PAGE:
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Was Miss Sixty stuck in the '90s?

With Miss Sixty treading a similar path to Firetrap, Ruth Faulkner considers why these once-great brands have struggled in recent years.

“All my brands are disappearing,” exclaimed one young fashion retailer when I spoke to her about the future of Sixty Group earlier this week. “First Firetrap and now Miss Sixty. What’s going on?”

A very good question indeed.

It is a more than a coincidence that both Miss Sixty and Firetrap have experienced similar issues at the same time, struggling before being snapped up by outside investors, before ultimately disappearing as a wholesale brand.

One of the main factors is of course the economy. Youth unemployment may have fallen in the last quarter it was measured (to August), but it’s still nearly nudging one million people. If you are targeting that market - which is price sensitive at the best of times - you are targeting people with a lot less cash in their back pocket. High street names such as River Island have already noted the effect it’s having on their business - the more expensive young fashion brands are also suffering.

It is the brands’ responses to this external stress that has led to the situation they are in today.

Some savvy brands such as Superdry have broadened their offer to snare a wider range of consumers, in a bid to avoid the cul de sac of niche appeal. Others have widened their price architecture in a tacit acknowledgement that people will just not pay what they were in the good times. But neither Firetrap nor Miss Sixty have managed to evolve enough to survive.

You can say the same about product.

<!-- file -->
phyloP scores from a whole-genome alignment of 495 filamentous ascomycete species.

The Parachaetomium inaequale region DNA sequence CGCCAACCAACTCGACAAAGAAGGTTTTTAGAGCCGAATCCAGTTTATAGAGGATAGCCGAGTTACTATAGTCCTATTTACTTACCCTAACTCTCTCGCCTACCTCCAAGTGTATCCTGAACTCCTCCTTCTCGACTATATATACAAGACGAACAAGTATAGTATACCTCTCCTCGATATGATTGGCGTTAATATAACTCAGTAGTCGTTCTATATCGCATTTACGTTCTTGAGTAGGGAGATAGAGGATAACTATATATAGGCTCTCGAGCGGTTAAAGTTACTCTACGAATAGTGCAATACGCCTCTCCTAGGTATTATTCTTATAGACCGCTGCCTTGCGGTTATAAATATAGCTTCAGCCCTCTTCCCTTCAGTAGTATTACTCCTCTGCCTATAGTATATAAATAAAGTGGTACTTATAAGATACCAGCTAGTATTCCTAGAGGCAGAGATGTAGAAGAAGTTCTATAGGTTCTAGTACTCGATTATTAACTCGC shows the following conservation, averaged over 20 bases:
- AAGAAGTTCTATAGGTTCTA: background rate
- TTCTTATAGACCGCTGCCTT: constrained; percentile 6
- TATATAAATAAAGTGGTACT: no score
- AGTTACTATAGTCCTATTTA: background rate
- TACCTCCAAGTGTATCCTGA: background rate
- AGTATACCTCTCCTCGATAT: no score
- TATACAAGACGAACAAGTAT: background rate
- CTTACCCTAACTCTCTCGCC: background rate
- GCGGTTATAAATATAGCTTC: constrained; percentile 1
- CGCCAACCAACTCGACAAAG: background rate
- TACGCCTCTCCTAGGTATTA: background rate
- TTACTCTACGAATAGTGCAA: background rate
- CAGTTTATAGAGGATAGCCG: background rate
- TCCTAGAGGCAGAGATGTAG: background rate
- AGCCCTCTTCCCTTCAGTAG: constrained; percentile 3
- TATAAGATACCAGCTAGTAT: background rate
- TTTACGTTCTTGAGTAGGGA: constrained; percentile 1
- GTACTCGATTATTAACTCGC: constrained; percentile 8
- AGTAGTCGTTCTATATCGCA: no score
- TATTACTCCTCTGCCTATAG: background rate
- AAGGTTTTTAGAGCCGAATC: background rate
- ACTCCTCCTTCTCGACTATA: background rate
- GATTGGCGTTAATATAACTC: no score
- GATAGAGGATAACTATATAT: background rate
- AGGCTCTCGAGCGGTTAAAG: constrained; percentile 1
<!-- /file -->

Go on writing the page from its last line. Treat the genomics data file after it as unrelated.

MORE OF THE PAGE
Neither Miss Sixty nor Firetrap have been able to mature with their customers and retain their shoppers as some others brands in the market have. Stockists have told us how Firetrap was only just returning to form - the autumn 12 collection has been well received, making the demise of it as a wholesale brand the harder pill to swallow. Miss Sixty was in a similar position of not having moved on sufficiently to attract new customers or retain those it once attracted.

This is not to say both brands don’t still have loyal followers, but neither brand is the force it once was during the heyday in the late 90s and early 2000s. The fact they didn’t evolve either in strategy or in product has led them to be shadows of their former selves.


Readers' comments (1)

  • There has been an obsession with brands going more upmarket which often ends in failure. If you have a more mature brand, this is possible. Fred Perry is a good example of this, who gradually repositioned themselves without alienating their customer base. Sensible stuff.

    However, all too often - especially when marketing departments start getting too involved - a brand loses it's young customer base because they can't simply afford what the brand is offering and where their going.

    The Under 25's aren't interested in brands like the used to be, as they simply haven't got the cash. They have been forced into going to the likes of H&M, Top Shop, River Island et al. and the brands are largely to blame for this. Millions of sales are being lost because brands are obsessed in placing themselves into the section of the market which ultimately cannot work for them. This must change.

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